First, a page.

The Knowledge Ecology


The important thing here is that the music is not in the piano. And knowledge and edification is not in the computer. The computer is simply an instrument whose music is ideas.
Alan Kay, 2003

Is the music in the piano? Is the thinking in the pencil?

Well, yes, but no, but yes? It reminds me of that Gregory Bateson line: "Do thermostats lie? Yes-no-yes-no-yes-no. You see, the cybernetic equivalent of logic is oscillation.”

Is the thinking in the pencil? The cybernetic resolution to this paradox is to shift our focus away from static objects—pencil, piano, person—and toward the flow of information between those objects. The pencil and the person make up a feedback loop. The piano and the person make up a feedback loop. Together they make up an extended-self system that can do things which neither could have done alone.

So where does the music live? In the piano? In me? Nowhere, specifically. It emerges from the feedback between the piano and me.


The wheel is an extension of the foot, the book is an extension of the eye, clothing an extension of the skin, electric circuitry an extension of the central nervous system.
Marshall McLuhan, “The Medium is the Massage

The cybernetic perspective is a Copernican shift. What does this mean? Copernicus resolved the paradox of planetary orbits by decentering earth. Just another rock tumbling around a star. Why should we think we are the center of the universe?

Where does the music live? The cybernetic perspective resolves this paradox by decentering the object. Why should I think my mind ends at the boundary of my skull? Why should I think my body ends at the boundary of my skin?


Familiar tools are represented by the brain as an extension of the body. When we pick up a hammer, our brain says “this is my hand now”, and not “this is a tool”, or “this is an object” (Knights, Mansfield, Tonin, et al, 2021).


The computer is only the arc of a larger circuit which always includes people and an environment.
Gregory Bateson

Kenric Allado-McDowell wrote a book in collaboration with GPT-3. Describing the experience:

A second subconscious. An extended-self system.


The wheel is an extension of the foot, clothing an extension of the skin. The web is an extension of the spider, the termite mound an extension of the termite, the host an extension of the virus.

It is intuitive to think that the organism ends at the boundary of the skin, but does this really make sense? No mound? No termite. No host? No virus. Each is only the arc of a larger circuit. That circuit could be seen as the organism’s extended phenotype (Dawkins, 1982).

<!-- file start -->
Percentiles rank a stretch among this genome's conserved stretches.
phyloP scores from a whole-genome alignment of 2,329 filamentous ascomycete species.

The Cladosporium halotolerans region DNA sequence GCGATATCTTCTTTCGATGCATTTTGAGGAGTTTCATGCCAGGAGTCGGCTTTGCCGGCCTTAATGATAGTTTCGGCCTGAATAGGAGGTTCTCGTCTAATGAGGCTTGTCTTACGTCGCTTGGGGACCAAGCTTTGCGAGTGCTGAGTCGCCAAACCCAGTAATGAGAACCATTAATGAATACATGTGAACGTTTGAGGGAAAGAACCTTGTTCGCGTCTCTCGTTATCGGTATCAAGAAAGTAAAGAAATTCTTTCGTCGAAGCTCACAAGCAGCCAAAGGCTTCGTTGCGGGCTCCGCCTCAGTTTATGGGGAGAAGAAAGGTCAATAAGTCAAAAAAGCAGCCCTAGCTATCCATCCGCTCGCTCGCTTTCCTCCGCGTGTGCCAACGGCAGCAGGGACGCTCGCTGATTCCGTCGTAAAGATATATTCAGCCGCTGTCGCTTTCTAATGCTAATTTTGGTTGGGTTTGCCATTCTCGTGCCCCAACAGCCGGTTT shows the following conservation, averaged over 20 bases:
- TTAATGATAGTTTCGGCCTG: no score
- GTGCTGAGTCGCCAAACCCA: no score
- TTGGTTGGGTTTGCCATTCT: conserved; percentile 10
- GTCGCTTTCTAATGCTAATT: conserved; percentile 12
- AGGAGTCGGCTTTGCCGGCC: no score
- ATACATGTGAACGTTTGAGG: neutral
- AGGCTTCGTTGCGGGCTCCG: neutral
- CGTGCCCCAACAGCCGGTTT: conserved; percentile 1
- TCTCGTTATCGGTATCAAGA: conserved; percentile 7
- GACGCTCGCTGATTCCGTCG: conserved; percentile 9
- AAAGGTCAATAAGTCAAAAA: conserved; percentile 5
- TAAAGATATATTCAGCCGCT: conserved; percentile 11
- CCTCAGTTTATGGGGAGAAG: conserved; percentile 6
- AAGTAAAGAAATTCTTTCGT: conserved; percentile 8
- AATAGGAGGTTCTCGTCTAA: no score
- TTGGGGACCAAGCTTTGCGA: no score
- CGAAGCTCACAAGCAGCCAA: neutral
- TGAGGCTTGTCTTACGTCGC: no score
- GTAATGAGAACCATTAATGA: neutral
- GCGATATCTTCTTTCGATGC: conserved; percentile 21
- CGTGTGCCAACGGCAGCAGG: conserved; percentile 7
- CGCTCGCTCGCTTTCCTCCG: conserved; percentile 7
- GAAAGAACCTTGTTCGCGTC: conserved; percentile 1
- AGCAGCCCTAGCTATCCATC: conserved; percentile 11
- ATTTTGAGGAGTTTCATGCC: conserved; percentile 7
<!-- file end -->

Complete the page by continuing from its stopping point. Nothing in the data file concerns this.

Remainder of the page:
Like the cybernetic shift from object to message, the concept of the extended phenotype is a Copernican shift. It resolves a paradox by decentering the organism. For Dawkins, who developed the idea, it is not the organism that is unit of selection, it is the selfish gene. The rest (including me) is a just a vehicle, and the boundaries of that vehicle are incidental. One self-system can freely bleed into another.


Global human-made mass exceeds all living biomass (Elhacham, Ben-Uri, Grozovski, et al, 2020). Recently, the mass has been doubling every 20 years.

The extended human phenotype.


Once, the Earthling peered across a vast ocean of sand and asked, "Why - across the clustered cosmos - are mollusk civilizations most common?"

Eta smiled in patience. "You speak mistakenly, but your mistake is cousin to truth. It's correct that when geonauts dredge fossils from the ribbon of endless earths, the shells of whelk-folk are so numerous as to appear prosaic. But their prevalence isn't owed to their dominance, only the calcium of their shells, which decomposes less quickly than the gelatin of their peers, and the silt of their watery hearths, which gathers in soft eddies and shrouds their remains like a bed cloak. Do well and abide this truth, Earthling: the present is but one vista to the past.

Eta and the Earthling, Canto I, Caves of Qud


So, here we are, burying ourselves in the discarded shells of our extended phenotype. We produce them through our ecology. We are also the products of our ecology. But not trapped! We are the gardeners of our own ecologies, too. We can construct different ecologies to generate different outcomes.

[Stafford] Beer thought that ecosystems are smarter than we are—not in their representational cognitive abilities, but in their performative ability to solve problems that exceed our cognitive ones.
Andrew Pickering, “The Cybernetic Brain”

We can construct new knowledge ecologies for ourselves, too. We can generate more diversely creative results, not by becoming smarter, but by constructing diversely creative ecologies of tools with the performative ability to solve problems that exceed our cognitive ones.


I'm building a new tool for thought. I have a general sense of the direction I’m traveling, but I will be as surprised as you are at what I discover along the way. I'm posting these little emails as trail markers, every week or so. I share updates, ideas, design patterns, and snippets of books and papers.